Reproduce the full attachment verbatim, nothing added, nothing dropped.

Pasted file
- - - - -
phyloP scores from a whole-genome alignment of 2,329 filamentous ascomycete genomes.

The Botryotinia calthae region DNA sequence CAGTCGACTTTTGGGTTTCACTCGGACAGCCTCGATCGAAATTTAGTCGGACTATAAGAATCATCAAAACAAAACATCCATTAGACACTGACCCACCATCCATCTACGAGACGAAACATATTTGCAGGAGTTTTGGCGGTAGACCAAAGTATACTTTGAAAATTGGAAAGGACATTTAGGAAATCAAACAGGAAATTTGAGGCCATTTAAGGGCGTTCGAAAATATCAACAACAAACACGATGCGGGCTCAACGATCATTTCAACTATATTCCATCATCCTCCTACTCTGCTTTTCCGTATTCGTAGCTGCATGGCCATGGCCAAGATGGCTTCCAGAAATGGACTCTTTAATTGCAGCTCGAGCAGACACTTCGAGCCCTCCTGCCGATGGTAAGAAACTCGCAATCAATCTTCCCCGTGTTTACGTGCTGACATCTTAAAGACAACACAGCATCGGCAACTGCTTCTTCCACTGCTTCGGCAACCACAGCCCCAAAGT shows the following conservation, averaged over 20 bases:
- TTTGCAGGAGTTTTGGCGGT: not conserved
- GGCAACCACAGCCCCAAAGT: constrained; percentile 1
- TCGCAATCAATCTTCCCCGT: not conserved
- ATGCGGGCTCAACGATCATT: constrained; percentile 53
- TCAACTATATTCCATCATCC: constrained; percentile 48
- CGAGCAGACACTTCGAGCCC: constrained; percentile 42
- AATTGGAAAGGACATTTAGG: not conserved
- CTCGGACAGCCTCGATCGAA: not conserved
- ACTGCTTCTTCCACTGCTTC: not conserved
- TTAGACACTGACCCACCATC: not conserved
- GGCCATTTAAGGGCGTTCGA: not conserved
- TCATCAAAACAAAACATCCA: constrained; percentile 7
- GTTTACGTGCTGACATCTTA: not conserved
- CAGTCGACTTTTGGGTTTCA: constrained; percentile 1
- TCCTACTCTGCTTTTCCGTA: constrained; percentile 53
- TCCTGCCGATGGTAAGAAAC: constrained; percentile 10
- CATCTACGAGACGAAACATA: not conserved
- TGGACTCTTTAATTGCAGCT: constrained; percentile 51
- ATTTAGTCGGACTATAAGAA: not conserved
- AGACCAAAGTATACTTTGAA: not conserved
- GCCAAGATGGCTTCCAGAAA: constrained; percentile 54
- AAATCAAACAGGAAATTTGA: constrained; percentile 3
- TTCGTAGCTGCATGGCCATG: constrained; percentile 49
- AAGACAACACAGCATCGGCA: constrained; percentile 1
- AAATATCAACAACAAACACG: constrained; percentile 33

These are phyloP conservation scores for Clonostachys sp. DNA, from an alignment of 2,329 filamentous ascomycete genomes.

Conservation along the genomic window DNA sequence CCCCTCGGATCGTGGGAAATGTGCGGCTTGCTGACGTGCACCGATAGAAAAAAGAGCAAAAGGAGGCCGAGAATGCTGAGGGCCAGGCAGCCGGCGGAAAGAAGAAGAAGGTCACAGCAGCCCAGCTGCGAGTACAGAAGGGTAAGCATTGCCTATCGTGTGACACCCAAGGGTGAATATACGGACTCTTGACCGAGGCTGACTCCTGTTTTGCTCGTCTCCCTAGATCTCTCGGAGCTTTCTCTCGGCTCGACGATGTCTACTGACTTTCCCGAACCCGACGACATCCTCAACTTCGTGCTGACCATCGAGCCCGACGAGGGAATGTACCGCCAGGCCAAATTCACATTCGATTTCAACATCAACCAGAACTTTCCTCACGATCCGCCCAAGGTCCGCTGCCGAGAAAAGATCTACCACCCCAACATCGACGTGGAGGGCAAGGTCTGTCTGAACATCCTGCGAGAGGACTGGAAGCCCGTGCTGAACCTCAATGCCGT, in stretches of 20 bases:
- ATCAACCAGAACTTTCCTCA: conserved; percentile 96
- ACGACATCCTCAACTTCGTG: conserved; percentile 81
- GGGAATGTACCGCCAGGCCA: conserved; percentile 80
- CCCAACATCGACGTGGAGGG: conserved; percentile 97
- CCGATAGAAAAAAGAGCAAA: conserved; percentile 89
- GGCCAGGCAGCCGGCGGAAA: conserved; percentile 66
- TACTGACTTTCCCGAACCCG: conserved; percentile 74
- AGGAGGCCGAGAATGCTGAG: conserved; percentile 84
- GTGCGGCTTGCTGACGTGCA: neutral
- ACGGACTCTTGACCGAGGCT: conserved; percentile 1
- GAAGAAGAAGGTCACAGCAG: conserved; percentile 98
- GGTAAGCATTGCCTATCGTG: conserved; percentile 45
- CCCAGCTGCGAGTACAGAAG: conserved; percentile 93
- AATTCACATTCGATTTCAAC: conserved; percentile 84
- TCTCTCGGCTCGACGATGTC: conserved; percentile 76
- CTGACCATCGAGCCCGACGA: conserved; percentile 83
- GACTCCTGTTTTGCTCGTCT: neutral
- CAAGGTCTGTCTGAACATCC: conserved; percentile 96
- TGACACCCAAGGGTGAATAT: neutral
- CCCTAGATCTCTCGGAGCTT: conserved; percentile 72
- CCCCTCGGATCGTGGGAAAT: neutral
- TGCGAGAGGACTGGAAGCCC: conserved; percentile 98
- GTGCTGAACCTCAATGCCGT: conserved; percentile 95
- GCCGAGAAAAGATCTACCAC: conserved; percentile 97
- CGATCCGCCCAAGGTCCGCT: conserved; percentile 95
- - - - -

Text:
phyloP scores from a whole-genome alignment of 2,329 filamentous ascomycete genomes.

The Botryotinia calthae region DNA sequence CAGTCGACTTTTGGGTTTCACTCGGACAGCCTCGATCGAAATTTAGTCGGACTATAAGAATCATCAAAACAAAACATCCATTAGACACTGACCCACCATCCATCTACGAGACGAAACATATTTGCAGGAGTTTTGGCGGTAGACCAAAGTATACTTTGAAAATTGGAAAGGACATTTAGGAAATCAAACAGGAAATTTGAGGCCATTTAAGGGCGTTCGAAAATATCAACAACAAACACGATGCGGGCTCAACGATCATTTCAACTATATTCCATCATCCTCCTACTCTGCTTTTCCGTATTCGTAGCTGCATGGCCATGGCCAAGATGGCTTCCAGAAATGGACTCTTTAATTGCAGCTCGAGCAGACACTTCGAGCCCTCCTGCCGATGGTAAGAAACTCGCAATCAATCTTCCCCGTGTTTACGTGCTGACATCTTAAAGACAACACAGCATCGGCAACTGCTTCTTCCACTGCTTCGGCAACCACAGCCCCAAAGT shows the following conservation, averaged over 20 bases:
- TTTGCAGGAGTTTTGGCGGT: not conserved
- GGCAACCACAGCCCCAAAGT: constrained; percentile 1
- TCGCAATCAATCTTCCCCGT: not conserved
- ATGCGGGCTCAACGATCATT: constrained; percentile 53
- TCAACTATATTCCATCATCC: constrained; percentile 48
- CGAGCAGACACTTCGAGCCC: constrained; percentile 42
- AATTGGAAAGGACATTTAGG: not conserved
- CTCGGACAGCCTCGATCGAA: not conserved
- ACTGCTTCTTCCACTGCTTC: not conserved
- TTAGACACTGACCCACCATC: not conserved
- GGCCATTTAAGGGCGTTCGA: not conserved
- TCATCAAAACAAAACATCCA: constrained; percentile 7
- GTTTACGTGCTGACATCTTA: not conserved
- CAGTCGACTTTTGGGTTTCA: constrained; percentile 1
- TCCTACTCTGCTTTTCCGTA: constrained; percentile 53
- TCCTGCCGATGGTAAGAAAC: constrained; percentile 10
- CATCTACGAGACGAAACATA: not conserved
- TGGACTCTTTAATTGCAGCT: constrained; percentile 51
- ATTTAGTCGGACTATAAGAA: not conserved
- AGACCAAAGTATACTTTGAA: not conserved
- GCCAAGATGGCTTCCAGAAA: constrained; percentile 54
- AAATCAAACAGGAAATTTGA: constrained; percentile 3
- TTCGTAGCTGCATGGCCATG: constrained; percentile 49
- AAGACAACACAGCATCGGCA: constrained; percentile 1
- AAATATCAACAACAAACACG: constrained; percentile 33

These are phyloP conservation scores for Clonostachys sp. DNA, from an alignment of 2,329 filamentous ascomycete genomes.

Conservation along the genomic window DNA sequence CCCCTCGGATCGTGGGAAATGTGCGGCTTGCTGACGTGCACCGATAGAAAAAAGAGCAAAAGGAGGCCGAGAATGCTGAGGGCCAGGCAGCCGGCGGAAAGAAGAAGAAGGTCACAGCAGCCCAGCTGCGAGTACAGAAGGGTAAGCATTGCCTATCGTGTGACACCCAAGGGTGAATATACGGACTCTTGACCGAGGCTGACTCCTGTTTTGCTCGTCTCCCTAGATCTCTCGGAGCTTTCTCTCGGCTCGACGATGTCTACTGACTTTCCCGAACCCGACGACATCCTCAACTTCGTGCTGACCATCGAGCCCGACGAGGGAATGTACCGCCAGGCCAAATTCACATTCGATTTCAACATCAACCAGAACTTTCCTCACGATCCGCCCAAGGTCCGCTGCCGAGAAAAGATCTACCACCCCAACATCGACGTGGAGGGCAAGGTCTGTCTGAACATCCTGCGAGAGGACTGGAAGCCCGTGCTGAACCTCAATGCCGT, in stretches of 20 bases:
- ATCAACCAGAACTTTCCTCA: conserved; percentile 96
- ACGACATCCTCAACTTCGTG: conserved; percentile 81
- GGGAATGTACCGCCAGGCCA: conserved; percentile 80
- CCCAACATCGACGTGGAGGG: conserved; percentile 97
- CCGATAGAAAAAAGAGCAAA: conserved; percentile 89
- GGCCAGGCAGCCGGCGGAAA: conserved; percentile 66
- TACTGACTTTCCCGAACCCG: conserved; percentile 74
- AGGAGGCCGAGAATGCTGAG: conserved; percentile 84
- GTGCGGCTTGCTGACGTGCA: neutral
- ACGGACTCTTGACCGAGGCT: conserved; percentile 1
- GAAGAAGAAGGTCACAGCAG: conserved; percentile 98
- GGTAAGCATTGCCTATCGTG: conserved; percentile 45
- CCCAGCTGCGAGTACAGAAG: conserved; percentile 93
- AATTCACATTCGATTTCAAC: conserved; percentile 84
- TCTCTCGGCTCGACGATGTC: conserved; percentile 76
- CTGACCATCGAGCCCGACGA: conserved; percentile 83
- GACTCCTGTTTTGCTCGTCT: neutral
- CAAGGTCTGTCTGAACATCC: conserved; percentile 96
- TGACACCCAAGGGTGAATAT: neutral
- CCCTAGATCTCTCGGAGCTT: conserved; percentile 72
- CCCCTCGGATCGTGGGAAAT: neutral
- TGCGAGAGGACTGGAAGCCC: conserved; percentile 98
- GTGCTGAACCTCAATGCCGT: conserved; percentile 95
- GCCGAGAAAAGATCTACCAC: conserved; percentile 97
- CGATCCGCCCAAGGTCCGCT: conserved; percentile 95